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102 Medical Group
102 Geneeskundige Groep (102 Gnkgp)

Part I | Part II | Part III | Operational Role | Organisational Obsolescence | Reorganisation 1988-1992

281 Zaucie282 Zaucie284 Zaucie280 Zaucie102 Gnkgp163 Vbplcie153 DrbrcieStstdet 201 Gnkbat192 Opvgcie110 Speccie261 Vbplcie172 Zaucie177 Zaucie176 ZaucieStstdet 101 GnkbatStstdet 103 Gnkbat191 Opvgcie252 Drbrcie132 GwvzcieStstdet 102 Gnkgp

Unit Location Peace Strength War Strength
Staff and Staff Detachment
102 Medical Group
Ermelo 14/11/16 (41)
5/7/16 (28)

Staff and Staff Detachment
103 Medical Battalion [a]
Ermelo 5/8/14 (27) 7/10/25/2 (44)
Staff and Staff Detachment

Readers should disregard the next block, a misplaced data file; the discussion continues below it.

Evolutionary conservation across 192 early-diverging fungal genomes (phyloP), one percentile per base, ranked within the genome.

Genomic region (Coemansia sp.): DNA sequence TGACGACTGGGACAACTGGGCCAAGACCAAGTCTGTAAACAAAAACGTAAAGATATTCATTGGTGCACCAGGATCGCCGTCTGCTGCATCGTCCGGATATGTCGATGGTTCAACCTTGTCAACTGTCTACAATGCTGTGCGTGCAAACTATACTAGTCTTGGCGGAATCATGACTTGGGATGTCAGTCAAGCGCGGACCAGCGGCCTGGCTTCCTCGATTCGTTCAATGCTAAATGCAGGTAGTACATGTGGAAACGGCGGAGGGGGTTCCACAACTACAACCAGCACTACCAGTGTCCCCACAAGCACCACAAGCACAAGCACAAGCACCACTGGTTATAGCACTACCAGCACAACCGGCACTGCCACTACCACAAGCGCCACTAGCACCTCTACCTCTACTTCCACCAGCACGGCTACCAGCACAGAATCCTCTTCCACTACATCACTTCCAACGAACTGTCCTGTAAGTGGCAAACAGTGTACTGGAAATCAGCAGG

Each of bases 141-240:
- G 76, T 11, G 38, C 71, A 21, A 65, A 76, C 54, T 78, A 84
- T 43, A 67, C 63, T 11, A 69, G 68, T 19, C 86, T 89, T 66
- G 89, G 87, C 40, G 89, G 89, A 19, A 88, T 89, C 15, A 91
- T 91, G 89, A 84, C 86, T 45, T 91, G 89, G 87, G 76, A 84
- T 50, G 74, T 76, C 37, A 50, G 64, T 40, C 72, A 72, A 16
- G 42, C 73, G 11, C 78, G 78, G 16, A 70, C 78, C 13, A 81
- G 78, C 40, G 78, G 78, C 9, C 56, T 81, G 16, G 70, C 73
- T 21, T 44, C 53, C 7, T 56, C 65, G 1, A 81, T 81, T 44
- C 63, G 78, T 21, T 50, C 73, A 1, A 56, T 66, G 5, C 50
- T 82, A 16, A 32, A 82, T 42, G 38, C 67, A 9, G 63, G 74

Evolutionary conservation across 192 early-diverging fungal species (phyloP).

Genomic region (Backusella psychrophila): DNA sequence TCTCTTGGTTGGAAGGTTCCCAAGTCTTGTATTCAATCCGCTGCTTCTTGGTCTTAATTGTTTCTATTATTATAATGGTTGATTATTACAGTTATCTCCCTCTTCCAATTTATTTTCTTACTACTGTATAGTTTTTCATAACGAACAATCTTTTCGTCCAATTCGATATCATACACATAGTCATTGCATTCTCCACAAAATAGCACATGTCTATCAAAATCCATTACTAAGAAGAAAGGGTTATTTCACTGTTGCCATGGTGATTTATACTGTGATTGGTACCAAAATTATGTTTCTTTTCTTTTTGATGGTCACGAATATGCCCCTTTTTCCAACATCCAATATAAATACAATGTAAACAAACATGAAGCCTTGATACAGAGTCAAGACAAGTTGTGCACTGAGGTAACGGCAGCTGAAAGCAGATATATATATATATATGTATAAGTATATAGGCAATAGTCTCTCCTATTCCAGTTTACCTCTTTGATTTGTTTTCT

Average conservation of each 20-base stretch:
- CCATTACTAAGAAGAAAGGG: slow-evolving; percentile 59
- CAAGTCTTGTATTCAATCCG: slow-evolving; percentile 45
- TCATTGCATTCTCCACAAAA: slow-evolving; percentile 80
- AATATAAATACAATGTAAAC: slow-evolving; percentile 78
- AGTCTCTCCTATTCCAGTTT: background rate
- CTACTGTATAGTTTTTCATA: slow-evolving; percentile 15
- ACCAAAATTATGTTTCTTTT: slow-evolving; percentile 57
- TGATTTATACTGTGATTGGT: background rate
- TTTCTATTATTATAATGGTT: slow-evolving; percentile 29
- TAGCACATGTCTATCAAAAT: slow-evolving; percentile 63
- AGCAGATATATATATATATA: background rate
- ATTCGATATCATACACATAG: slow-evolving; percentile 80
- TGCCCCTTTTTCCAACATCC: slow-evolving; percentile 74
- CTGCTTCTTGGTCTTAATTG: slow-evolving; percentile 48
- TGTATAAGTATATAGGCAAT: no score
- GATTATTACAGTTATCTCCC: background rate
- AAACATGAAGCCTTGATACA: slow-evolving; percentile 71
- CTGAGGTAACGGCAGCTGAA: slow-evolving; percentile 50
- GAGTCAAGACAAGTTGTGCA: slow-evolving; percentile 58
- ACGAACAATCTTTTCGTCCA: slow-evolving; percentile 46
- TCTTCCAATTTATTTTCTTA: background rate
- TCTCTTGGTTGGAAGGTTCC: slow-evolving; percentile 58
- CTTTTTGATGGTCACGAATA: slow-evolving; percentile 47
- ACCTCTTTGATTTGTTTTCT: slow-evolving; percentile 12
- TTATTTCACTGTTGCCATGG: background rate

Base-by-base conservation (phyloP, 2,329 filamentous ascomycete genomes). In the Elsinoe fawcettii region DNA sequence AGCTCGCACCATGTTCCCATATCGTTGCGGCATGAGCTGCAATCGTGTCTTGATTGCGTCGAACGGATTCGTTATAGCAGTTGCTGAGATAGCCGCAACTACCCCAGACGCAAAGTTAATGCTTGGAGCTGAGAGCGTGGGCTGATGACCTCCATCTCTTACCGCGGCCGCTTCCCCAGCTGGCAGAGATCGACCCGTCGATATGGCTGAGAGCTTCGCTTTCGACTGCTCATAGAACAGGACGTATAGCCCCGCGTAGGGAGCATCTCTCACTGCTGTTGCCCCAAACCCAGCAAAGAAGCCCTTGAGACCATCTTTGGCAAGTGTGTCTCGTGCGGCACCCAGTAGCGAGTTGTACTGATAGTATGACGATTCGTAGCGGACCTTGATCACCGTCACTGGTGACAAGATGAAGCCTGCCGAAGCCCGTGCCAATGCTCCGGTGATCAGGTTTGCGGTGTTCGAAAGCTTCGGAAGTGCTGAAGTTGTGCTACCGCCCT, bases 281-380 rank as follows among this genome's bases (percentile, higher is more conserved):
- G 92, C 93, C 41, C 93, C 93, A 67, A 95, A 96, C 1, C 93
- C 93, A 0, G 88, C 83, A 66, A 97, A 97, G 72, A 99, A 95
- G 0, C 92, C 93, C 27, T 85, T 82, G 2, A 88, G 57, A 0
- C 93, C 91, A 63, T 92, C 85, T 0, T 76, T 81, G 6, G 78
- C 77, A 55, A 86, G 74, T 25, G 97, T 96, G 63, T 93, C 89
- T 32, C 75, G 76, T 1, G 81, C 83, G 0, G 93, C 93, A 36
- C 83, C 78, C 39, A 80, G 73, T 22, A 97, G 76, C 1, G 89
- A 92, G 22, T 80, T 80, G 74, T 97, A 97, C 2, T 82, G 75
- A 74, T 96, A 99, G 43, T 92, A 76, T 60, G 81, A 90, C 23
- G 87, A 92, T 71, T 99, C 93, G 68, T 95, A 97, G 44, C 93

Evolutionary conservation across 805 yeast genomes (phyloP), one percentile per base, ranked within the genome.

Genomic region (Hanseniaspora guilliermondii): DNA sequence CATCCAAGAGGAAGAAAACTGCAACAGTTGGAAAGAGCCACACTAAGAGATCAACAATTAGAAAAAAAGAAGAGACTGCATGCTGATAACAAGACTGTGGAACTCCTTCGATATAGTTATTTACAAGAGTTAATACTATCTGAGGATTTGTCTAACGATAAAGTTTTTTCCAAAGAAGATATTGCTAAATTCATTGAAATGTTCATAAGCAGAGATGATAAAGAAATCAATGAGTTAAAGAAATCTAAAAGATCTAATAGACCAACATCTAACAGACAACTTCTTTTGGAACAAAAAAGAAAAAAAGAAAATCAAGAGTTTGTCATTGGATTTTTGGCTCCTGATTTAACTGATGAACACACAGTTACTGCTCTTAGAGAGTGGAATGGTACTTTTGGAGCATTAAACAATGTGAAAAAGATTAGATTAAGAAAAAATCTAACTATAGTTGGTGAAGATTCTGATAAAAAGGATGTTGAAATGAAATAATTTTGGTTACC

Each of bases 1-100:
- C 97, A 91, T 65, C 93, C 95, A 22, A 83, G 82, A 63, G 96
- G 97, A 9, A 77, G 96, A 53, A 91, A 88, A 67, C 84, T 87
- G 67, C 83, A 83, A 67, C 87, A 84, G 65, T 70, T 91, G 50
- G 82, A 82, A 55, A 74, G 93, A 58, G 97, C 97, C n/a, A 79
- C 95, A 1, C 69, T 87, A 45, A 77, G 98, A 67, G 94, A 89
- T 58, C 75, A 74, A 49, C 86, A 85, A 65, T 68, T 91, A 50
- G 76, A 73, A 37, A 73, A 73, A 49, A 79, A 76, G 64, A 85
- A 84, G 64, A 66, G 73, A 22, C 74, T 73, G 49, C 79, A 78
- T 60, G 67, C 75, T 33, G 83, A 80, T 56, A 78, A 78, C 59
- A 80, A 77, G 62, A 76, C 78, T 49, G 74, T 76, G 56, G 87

101 Medical Battalion
[a] [b]
7/10/25/2 (44)
Staff and Staff Detachment
201 Medical Battalion
[a] [c]
7/10/25/2 (44)
 
132 Casualty Collection Company [d]  13/13/97 (123)

163 Field Dressing Station Company Ermelo 8/16/86 (110) 13/19/120/2 (154)
261 Field Dressing Station Company [e] 13/19/120/2 (154)
 
176 Ambulance Company Ermelo 5/9/74 (88) 5/9/98 (112)
177 Ambulance Company Ermelo 5/9/74 (88) 5/9/98 (112)
172 Ambulance Company [f] 5/9/98 (112)
280 Ambulance Company [g] 5/9/98 (112)
281 Ambulance Company [h] 4/8/86 (98)
282 Ambulance Company [h] 4/8/86 (98)
284 Ambulance Company [i] 5/9/98 (112)

191 Reception Company [d] 8/7/77 (92)
192 Reception Company [d]  8/7/77 (92)

153 Stretcher Company [d]  5/7/174 (186)
252 Stretcher Company [d]  5/7/174 (186)

110 Specialist Company [d] 107/64/237 (408)

Notes